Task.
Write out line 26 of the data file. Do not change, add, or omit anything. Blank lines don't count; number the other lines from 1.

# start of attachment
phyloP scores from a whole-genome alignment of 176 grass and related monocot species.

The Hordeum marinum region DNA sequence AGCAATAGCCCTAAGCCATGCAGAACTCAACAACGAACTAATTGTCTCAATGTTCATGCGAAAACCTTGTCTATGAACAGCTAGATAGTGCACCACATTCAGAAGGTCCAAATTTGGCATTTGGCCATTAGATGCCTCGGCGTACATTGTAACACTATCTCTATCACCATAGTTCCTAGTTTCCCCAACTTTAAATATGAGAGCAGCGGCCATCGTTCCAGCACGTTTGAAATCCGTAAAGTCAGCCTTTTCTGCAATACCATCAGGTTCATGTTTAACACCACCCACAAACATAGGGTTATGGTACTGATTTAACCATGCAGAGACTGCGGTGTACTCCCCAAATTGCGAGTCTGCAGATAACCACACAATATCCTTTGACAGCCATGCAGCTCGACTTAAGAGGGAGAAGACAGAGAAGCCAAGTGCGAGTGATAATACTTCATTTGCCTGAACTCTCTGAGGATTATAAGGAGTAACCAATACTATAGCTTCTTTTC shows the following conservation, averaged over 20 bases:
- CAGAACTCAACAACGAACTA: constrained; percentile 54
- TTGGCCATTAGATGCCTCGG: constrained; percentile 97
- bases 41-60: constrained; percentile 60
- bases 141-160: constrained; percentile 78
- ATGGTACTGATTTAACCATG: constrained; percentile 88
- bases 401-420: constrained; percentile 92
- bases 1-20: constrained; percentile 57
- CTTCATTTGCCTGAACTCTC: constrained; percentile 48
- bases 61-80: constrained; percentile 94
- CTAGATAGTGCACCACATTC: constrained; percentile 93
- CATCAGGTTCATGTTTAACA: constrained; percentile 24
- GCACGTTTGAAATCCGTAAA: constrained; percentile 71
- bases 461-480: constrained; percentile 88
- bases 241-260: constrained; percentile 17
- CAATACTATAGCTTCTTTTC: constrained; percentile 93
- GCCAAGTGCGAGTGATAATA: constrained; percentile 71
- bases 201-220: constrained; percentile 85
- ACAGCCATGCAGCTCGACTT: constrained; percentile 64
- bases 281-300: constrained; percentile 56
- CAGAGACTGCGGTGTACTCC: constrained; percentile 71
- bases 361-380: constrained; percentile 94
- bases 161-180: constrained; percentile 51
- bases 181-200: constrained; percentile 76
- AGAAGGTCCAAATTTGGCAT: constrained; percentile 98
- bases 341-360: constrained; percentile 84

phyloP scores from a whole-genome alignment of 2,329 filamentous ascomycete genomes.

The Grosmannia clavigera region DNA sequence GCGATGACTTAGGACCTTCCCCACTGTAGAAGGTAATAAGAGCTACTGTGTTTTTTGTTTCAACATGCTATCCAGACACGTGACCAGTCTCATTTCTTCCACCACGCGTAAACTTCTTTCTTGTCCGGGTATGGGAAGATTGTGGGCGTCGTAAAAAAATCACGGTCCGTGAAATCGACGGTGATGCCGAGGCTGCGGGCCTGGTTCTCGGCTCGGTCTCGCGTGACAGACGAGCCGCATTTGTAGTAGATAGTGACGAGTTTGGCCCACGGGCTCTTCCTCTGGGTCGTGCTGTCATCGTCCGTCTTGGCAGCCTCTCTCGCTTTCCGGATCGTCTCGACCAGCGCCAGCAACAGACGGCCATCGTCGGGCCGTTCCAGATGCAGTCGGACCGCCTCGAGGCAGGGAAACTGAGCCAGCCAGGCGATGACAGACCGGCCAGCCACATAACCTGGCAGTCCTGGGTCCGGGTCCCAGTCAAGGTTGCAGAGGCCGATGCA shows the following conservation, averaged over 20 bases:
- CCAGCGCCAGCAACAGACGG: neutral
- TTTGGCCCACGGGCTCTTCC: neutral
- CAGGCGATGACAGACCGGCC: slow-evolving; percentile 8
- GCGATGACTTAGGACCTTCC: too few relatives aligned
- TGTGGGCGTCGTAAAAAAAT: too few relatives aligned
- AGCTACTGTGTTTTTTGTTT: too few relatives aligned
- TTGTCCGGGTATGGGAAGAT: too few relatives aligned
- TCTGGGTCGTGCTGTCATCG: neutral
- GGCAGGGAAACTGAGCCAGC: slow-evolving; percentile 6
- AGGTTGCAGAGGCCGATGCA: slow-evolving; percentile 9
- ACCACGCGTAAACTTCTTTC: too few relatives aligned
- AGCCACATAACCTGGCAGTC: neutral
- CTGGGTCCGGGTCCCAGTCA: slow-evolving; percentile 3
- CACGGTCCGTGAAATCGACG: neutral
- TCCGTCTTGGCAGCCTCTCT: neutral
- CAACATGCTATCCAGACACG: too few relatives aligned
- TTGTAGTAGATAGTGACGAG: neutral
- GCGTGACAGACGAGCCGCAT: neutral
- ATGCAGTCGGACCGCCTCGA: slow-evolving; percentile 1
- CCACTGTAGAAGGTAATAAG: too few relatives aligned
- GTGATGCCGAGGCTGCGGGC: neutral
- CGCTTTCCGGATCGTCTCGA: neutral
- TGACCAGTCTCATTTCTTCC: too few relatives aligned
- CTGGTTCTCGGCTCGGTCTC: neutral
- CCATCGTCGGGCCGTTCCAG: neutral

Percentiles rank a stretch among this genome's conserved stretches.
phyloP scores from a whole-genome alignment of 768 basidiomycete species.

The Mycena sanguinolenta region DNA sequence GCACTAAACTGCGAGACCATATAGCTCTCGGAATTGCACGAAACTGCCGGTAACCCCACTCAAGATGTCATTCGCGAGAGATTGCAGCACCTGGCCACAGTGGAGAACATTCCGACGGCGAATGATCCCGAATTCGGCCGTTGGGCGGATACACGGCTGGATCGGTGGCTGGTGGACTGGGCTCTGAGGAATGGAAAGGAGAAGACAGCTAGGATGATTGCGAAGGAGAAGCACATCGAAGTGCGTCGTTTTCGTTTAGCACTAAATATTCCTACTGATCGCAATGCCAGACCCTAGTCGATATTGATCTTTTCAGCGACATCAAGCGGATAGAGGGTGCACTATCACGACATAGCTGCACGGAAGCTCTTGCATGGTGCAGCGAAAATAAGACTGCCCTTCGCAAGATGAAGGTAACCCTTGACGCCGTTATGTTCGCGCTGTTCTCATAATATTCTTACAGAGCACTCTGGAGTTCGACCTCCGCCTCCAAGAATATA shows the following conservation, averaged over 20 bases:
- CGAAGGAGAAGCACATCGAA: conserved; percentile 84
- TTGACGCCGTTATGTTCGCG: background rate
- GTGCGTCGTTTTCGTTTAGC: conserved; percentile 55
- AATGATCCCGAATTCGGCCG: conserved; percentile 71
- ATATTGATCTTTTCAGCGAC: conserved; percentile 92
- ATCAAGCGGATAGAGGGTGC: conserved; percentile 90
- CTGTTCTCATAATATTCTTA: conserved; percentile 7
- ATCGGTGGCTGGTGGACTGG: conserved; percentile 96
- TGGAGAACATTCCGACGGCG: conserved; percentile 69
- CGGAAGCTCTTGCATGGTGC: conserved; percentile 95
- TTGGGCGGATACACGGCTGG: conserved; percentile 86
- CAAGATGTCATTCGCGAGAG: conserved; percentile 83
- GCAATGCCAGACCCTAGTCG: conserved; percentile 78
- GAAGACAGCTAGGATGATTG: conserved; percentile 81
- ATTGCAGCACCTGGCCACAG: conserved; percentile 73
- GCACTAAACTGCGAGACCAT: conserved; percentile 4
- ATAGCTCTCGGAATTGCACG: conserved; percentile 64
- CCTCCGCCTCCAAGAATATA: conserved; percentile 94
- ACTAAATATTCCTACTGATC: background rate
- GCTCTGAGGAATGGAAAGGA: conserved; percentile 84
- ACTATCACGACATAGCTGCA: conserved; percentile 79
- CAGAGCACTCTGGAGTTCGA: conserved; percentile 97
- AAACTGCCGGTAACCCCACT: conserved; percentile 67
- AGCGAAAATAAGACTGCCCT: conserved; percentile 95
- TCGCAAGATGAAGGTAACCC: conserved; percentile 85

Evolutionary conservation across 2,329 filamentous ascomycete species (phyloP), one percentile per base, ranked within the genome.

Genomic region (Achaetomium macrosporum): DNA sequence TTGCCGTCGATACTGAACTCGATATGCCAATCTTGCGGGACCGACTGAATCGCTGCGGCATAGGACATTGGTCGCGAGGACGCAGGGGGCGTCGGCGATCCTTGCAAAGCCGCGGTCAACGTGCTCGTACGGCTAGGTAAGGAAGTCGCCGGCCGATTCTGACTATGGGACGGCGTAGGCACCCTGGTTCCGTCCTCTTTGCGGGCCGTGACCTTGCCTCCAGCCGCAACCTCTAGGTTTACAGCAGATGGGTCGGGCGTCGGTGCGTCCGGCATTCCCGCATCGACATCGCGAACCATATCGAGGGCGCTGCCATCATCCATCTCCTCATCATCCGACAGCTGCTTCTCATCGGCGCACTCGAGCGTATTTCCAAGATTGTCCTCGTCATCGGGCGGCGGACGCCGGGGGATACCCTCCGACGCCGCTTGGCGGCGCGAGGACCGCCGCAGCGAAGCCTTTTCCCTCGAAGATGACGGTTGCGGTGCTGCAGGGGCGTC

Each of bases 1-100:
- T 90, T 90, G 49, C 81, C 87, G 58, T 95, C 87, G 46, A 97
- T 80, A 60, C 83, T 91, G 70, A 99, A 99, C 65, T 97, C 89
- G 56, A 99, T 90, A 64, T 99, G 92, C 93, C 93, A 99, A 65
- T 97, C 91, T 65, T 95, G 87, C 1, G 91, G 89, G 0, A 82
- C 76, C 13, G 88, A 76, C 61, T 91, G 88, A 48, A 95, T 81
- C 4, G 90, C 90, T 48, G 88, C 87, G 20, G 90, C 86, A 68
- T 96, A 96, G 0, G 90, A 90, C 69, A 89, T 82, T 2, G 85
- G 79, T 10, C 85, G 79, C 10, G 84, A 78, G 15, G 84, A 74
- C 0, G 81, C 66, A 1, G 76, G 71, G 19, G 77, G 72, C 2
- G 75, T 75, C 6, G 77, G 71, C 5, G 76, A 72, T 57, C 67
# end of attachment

- AGAAGGTCCAAATTTGGCAT: constrained; percentile 98